These days, I can’t get away from user stories. They were brought up in classes at Boom Startup accelerator. Someone bought me a book on them.
If you are at all into agile software development you are in LOVE with user stories. All the definitions sound something like this one from agilemodeling.com :
A user story is a very high-level definition of a requirement, containing just enough information so that the developers can produce a reasonable estimate of the effort to implement it.
I don’t write a lot of user stories. I meet a lot of users. There may be many things I don’t do the way “you’re supposed to” in running a tech start up, but one thing that I am pretty sure that I do right is that I spend lots of time with the people who use our games.
I spent a lot of today working on the math problems in Aztech. It’s not just asking a question but also providing hints, giving the option of an explanation, providing feedback if the player is wrong, and sometimes giving an additional hint.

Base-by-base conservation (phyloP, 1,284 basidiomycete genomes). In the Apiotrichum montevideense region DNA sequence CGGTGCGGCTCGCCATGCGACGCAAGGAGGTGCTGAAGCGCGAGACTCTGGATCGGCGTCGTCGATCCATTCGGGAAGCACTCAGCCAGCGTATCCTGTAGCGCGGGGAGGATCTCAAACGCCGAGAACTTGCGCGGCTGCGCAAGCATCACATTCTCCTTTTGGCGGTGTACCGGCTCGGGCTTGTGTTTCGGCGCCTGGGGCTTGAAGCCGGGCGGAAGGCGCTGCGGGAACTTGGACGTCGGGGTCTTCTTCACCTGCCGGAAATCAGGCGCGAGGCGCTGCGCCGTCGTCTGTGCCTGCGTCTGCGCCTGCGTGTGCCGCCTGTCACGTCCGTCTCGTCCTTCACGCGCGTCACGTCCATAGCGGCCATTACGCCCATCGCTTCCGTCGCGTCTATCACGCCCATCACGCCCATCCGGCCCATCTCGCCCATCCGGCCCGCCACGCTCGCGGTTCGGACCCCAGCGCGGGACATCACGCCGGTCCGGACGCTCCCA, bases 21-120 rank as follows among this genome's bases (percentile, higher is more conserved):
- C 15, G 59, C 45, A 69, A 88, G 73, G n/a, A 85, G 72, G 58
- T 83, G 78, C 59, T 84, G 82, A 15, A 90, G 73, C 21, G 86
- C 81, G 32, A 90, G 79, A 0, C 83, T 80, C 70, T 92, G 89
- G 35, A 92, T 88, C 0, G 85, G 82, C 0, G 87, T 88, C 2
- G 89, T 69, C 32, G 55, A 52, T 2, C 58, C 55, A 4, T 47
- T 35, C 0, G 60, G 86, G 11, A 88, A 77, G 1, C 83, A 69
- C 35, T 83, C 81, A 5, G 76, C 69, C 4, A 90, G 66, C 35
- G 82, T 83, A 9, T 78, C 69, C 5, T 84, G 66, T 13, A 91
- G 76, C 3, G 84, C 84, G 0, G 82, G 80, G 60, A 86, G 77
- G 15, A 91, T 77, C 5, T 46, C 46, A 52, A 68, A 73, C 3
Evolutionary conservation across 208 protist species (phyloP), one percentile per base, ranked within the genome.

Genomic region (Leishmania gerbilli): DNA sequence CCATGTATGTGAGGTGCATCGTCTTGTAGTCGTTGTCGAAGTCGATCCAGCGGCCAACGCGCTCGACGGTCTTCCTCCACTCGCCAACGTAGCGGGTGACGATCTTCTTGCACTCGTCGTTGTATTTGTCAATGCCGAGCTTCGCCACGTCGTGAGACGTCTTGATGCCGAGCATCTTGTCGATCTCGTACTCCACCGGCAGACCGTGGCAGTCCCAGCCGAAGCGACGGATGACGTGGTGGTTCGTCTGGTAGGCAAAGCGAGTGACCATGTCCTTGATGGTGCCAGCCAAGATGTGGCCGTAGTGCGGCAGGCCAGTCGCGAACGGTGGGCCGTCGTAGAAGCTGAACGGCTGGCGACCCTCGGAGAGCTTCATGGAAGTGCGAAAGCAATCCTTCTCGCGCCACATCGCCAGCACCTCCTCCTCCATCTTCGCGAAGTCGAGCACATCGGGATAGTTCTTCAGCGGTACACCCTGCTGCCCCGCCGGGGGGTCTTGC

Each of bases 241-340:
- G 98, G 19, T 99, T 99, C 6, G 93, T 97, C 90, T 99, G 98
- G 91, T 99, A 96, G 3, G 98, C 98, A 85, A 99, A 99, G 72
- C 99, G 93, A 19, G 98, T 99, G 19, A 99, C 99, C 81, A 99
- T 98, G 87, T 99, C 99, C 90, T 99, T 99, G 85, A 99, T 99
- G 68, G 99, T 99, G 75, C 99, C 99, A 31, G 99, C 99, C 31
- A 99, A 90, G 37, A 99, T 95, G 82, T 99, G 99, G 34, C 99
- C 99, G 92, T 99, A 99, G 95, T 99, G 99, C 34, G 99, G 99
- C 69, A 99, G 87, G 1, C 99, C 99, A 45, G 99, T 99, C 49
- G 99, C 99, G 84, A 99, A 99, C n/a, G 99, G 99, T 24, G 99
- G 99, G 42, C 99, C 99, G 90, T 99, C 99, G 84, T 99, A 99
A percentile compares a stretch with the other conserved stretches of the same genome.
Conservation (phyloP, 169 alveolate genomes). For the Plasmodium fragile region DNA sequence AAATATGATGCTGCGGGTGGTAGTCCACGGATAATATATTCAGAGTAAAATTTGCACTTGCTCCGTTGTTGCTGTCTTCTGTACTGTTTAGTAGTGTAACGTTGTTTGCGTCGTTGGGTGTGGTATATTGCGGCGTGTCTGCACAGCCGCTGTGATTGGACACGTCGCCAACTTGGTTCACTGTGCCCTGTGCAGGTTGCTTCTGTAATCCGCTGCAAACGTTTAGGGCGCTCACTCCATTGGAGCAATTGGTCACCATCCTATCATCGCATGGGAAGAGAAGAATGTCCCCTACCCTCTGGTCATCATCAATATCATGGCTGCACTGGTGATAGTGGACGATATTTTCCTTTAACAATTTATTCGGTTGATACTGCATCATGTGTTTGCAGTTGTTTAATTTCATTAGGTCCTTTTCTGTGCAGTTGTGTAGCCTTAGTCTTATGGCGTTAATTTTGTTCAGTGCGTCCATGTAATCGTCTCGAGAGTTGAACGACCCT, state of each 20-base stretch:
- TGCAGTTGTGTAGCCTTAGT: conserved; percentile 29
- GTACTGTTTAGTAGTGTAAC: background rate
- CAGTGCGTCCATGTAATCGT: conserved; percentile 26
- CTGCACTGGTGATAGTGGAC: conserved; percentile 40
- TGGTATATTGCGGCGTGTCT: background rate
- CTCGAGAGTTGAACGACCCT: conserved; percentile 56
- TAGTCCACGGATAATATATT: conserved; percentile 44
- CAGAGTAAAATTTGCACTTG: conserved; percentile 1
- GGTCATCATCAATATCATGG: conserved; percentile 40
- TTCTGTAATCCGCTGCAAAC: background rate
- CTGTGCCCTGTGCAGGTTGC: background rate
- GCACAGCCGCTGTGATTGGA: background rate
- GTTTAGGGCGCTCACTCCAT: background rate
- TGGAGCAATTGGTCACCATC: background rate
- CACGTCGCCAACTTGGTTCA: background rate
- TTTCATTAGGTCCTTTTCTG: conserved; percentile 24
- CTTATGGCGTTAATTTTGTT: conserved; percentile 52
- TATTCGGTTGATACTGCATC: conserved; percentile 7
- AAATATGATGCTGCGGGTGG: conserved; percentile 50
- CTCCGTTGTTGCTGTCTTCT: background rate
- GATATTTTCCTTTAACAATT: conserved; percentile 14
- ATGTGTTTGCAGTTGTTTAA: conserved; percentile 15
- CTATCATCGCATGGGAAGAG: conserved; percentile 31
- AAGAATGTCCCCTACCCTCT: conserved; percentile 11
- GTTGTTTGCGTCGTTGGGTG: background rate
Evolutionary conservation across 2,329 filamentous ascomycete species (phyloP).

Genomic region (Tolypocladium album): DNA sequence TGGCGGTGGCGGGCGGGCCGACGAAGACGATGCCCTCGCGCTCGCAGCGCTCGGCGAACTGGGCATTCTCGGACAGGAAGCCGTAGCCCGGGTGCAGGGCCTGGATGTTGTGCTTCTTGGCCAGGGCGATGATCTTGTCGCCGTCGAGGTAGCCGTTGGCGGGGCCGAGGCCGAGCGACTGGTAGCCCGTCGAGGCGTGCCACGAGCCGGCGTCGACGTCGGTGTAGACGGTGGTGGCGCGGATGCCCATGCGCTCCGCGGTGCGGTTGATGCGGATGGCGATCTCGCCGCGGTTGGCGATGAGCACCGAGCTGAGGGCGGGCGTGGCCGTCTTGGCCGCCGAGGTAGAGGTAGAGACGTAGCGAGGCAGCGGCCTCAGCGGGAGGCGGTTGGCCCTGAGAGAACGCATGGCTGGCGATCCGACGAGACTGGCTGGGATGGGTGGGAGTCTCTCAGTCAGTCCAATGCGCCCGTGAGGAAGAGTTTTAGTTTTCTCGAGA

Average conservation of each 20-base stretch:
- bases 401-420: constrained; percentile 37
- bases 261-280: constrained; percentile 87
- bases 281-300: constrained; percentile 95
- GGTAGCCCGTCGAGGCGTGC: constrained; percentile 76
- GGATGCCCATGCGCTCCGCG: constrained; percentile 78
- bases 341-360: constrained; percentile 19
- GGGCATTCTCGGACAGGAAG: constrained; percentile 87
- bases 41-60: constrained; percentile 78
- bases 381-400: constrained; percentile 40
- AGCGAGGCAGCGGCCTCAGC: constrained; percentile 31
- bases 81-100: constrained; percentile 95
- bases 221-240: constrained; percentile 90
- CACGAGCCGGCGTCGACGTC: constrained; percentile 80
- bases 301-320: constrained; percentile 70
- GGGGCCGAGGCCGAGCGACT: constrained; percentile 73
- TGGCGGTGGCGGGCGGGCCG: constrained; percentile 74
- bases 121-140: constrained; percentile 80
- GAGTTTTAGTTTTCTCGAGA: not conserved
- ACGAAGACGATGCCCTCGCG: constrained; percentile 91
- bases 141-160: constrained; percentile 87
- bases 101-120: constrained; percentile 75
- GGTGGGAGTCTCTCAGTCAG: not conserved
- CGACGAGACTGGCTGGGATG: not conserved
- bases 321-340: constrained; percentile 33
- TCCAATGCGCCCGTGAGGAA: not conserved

When a player gets the wrong answer twice, I try to put myself in his or her place and understand what might be confusing. Thankfully, there are some outstanding teacher-consultants I have available to help. Guess what? They are in the classroom with students all day, every day.
When I’m working on Aztech, I make sure that the language changes everywhere when you click the ESPAÑOL or ENGLISH button, including the button that says “check answer” or the text that slides down when you get a wrong answer. Writing code, I have an image of a young person playing our games and I’m trying to meet their needs and minimize their frustrations.
As I work, I’m not thinking of user stories. I’m thinking of actual users.